Former Bosasa operations chief turned whistleblower Angelo Agrizzi is prepared to return to the state capture commission of inquiry to apologise for suggesting that Department of Correctional Services official Jabu Sishuba received bribes from the company.
"I am satisfied that Ms Sishuba was justified in bringing an application for leave to cross-examine Mr Agrizzi," commission chairperson Deputy Chief Justice Raymond Zondo said on Tuesday morning.
"I am not sure about the relief of compelling him to come back to the commission, but it is not necessary to decide that issue.
"The fact of the matter is that the plans of the commission are such that Mr Agrizzi is going to come back to the commission and give evidence and to be cross-examined."
Zondo said Agrizzi already indicated that he would repeat what he said in his affidavit, that he made an error when he suggested that African Global Operations (formerly Bosasa), or any entities related to it, had paid bribes to Sishuba.
He would also apologise for his error, Zondo said.
He added that Agrizzi indicated in another affidavit that he took full responsibility for the error.
"Therefore, it is clear that there is really no dispute of fact between the version put up by Ms Sishuba, namely that she never received any payments or bribes from Bosasa."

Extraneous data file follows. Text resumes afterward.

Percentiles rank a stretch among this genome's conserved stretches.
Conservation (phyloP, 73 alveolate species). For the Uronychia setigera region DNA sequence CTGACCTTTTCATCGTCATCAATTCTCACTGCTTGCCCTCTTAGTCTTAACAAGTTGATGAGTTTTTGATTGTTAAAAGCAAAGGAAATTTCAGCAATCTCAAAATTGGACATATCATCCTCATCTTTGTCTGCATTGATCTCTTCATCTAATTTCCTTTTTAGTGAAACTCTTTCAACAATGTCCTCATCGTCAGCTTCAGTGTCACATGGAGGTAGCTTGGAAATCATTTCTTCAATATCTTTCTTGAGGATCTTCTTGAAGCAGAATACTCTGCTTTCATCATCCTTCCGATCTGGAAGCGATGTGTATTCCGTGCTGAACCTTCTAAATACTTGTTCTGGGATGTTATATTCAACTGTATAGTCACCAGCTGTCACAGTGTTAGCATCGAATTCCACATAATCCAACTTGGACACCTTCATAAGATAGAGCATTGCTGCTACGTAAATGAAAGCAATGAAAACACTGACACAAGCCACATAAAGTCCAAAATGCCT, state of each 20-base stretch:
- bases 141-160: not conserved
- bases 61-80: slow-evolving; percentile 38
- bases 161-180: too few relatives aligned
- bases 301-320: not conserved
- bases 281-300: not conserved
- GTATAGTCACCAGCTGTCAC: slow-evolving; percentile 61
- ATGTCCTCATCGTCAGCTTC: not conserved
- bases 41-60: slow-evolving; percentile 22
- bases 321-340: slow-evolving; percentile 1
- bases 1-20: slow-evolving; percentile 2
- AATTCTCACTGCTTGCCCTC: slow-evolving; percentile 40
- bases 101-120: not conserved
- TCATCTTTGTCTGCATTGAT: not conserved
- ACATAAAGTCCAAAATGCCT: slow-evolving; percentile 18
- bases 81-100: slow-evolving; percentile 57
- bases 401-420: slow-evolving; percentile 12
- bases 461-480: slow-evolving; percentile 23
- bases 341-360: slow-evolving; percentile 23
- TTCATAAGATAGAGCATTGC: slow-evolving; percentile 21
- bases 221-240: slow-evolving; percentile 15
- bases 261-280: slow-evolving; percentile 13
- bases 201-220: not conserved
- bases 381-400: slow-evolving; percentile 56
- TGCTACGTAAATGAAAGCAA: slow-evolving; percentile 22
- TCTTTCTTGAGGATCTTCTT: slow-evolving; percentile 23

"Although Mr Agrizzi will come and publicly apologise to Ms Sishuba in due course and make it clear that he was mistaken when he said she had received bribes, it is not necessary to grant the orders, or it is inappropriate to make the orders that Ms Sishuba asked for.
"In these circumstances the application is refused."
During his testimony, Agrizzi delivered bombshell testimony of alleged illegality, including tender corruption and claims that Bosasa paid bribes to avoid being prosecuted.
He estimated that tens of millions of rand were paid in bribes to, mainly, Department of Correctional Services and Department of Social Development officials in exchange for lucrative multibillion-rand tenders, News24 earlier reported.
From 2006 to date, Bosasa secured government contracts worth an estimated R12bn, National Treasury data shows.
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